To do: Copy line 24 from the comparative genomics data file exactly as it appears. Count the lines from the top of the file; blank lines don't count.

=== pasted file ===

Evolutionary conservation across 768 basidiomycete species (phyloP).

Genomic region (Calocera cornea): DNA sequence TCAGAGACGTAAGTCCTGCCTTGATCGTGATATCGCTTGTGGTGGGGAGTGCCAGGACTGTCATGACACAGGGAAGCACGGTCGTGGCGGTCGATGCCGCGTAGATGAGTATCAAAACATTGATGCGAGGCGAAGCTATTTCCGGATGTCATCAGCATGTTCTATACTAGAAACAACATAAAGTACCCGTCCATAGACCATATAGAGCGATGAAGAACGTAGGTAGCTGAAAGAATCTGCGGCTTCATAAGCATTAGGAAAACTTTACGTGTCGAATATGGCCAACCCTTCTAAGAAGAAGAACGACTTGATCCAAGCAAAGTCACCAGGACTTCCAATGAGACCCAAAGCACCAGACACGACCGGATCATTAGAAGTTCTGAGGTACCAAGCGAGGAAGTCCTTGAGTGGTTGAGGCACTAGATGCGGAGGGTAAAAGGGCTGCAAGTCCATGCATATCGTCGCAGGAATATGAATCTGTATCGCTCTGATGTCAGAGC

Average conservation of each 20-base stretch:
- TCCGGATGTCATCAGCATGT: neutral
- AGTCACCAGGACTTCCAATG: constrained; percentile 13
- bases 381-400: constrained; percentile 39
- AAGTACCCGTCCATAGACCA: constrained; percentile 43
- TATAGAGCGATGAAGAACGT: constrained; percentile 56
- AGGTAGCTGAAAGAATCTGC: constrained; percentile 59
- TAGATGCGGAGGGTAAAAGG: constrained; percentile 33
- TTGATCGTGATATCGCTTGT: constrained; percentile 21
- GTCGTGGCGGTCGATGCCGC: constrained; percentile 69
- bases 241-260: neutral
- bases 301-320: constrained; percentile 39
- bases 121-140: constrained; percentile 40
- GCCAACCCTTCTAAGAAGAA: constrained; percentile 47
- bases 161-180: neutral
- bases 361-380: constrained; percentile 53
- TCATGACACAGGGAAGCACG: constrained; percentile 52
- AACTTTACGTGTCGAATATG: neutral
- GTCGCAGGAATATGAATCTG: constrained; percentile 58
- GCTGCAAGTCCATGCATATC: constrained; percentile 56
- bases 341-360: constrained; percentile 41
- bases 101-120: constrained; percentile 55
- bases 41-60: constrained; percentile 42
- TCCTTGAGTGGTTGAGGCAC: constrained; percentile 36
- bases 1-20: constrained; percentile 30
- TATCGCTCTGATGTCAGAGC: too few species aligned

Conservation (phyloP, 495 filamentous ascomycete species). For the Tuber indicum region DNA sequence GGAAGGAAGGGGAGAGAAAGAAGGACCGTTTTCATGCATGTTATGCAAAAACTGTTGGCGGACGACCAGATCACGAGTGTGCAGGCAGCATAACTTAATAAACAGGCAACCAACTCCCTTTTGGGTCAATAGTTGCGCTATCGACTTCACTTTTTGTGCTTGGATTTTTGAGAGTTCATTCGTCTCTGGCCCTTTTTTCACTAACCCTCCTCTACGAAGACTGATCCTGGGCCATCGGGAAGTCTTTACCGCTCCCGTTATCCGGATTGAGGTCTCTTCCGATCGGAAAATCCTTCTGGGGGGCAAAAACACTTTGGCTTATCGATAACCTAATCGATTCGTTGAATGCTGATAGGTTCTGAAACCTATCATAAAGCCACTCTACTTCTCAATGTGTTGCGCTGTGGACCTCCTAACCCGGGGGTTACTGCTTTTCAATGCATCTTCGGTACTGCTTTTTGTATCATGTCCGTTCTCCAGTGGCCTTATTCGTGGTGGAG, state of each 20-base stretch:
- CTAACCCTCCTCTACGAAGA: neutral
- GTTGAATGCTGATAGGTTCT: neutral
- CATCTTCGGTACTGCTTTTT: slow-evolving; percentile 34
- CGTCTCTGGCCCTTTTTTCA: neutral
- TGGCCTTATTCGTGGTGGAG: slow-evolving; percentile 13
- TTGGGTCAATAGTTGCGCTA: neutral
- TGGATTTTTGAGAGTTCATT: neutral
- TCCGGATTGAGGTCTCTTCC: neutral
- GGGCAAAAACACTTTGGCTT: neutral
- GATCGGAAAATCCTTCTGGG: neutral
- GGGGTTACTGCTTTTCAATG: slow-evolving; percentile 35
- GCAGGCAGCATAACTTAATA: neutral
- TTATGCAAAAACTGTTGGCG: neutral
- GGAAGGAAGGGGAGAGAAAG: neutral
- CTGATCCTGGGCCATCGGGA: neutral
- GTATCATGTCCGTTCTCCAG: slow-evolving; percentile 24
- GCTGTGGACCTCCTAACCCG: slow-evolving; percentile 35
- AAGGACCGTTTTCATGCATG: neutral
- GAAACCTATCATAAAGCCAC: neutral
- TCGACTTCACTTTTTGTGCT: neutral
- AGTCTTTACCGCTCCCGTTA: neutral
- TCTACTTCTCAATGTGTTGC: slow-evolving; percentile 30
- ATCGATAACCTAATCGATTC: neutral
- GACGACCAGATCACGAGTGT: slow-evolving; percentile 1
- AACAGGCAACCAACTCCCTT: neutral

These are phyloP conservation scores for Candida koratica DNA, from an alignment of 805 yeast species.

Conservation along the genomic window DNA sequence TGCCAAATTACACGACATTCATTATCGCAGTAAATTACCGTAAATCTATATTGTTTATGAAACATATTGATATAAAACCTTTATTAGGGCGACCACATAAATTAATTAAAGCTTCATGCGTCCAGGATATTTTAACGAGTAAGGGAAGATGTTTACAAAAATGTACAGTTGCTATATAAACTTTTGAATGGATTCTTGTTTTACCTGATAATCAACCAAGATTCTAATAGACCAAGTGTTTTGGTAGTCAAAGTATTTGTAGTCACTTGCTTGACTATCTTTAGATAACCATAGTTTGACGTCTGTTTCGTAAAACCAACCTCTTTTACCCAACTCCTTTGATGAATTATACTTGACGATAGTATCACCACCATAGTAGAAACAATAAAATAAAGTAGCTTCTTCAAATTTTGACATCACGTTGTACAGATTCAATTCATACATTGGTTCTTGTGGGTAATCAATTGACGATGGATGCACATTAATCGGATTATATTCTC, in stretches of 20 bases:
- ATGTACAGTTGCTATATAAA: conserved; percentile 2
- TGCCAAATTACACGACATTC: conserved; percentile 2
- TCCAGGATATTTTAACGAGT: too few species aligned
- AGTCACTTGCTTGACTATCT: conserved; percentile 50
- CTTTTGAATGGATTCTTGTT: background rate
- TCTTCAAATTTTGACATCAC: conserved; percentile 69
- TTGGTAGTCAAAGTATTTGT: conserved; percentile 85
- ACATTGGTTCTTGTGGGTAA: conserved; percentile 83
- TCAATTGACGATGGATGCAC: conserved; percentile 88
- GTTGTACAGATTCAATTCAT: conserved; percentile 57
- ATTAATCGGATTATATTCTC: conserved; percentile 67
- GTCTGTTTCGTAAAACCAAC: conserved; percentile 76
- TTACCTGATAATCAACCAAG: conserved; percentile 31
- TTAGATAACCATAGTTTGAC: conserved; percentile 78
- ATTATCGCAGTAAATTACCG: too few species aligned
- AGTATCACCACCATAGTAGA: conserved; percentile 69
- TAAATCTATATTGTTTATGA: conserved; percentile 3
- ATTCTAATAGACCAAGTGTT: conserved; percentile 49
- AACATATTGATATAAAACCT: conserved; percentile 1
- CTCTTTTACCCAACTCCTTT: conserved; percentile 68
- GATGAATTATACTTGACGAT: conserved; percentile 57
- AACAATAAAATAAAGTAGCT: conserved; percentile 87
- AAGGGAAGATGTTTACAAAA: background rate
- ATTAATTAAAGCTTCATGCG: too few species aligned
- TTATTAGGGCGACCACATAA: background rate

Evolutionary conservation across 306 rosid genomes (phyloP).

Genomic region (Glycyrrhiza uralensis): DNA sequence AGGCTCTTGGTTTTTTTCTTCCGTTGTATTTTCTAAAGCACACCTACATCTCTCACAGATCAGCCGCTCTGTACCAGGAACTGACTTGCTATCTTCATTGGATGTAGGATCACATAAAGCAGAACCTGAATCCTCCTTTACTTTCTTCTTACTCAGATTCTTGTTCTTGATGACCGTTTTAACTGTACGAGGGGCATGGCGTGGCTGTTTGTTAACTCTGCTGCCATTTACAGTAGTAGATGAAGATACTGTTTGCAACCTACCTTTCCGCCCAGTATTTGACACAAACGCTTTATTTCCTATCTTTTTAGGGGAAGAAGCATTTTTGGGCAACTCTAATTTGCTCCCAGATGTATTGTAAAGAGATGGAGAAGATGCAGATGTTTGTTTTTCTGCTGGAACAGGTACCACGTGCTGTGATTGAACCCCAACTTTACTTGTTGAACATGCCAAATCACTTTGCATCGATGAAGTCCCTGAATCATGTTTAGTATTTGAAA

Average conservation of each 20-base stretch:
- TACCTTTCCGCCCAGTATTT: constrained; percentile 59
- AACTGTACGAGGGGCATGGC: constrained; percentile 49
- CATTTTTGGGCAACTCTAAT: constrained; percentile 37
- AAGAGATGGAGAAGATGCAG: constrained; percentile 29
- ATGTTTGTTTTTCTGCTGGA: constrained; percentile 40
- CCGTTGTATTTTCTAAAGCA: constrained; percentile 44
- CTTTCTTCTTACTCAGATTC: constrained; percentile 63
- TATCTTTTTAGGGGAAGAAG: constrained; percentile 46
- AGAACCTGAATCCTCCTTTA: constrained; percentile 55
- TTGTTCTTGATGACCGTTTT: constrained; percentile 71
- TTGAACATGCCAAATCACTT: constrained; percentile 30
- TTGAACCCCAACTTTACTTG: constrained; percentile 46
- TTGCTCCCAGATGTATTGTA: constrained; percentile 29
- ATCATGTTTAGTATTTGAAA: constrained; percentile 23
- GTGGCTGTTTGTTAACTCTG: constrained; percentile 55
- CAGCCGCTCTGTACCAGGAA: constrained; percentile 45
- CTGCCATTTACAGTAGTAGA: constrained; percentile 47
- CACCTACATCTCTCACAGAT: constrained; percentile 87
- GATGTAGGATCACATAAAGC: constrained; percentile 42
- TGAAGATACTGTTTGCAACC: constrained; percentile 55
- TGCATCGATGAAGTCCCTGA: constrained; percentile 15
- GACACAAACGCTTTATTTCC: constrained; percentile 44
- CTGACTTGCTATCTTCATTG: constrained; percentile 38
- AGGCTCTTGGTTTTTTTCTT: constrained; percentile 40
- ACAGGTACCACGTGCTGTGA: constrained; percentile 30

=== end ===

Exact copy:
- bases 101-120: constrained; percentile 55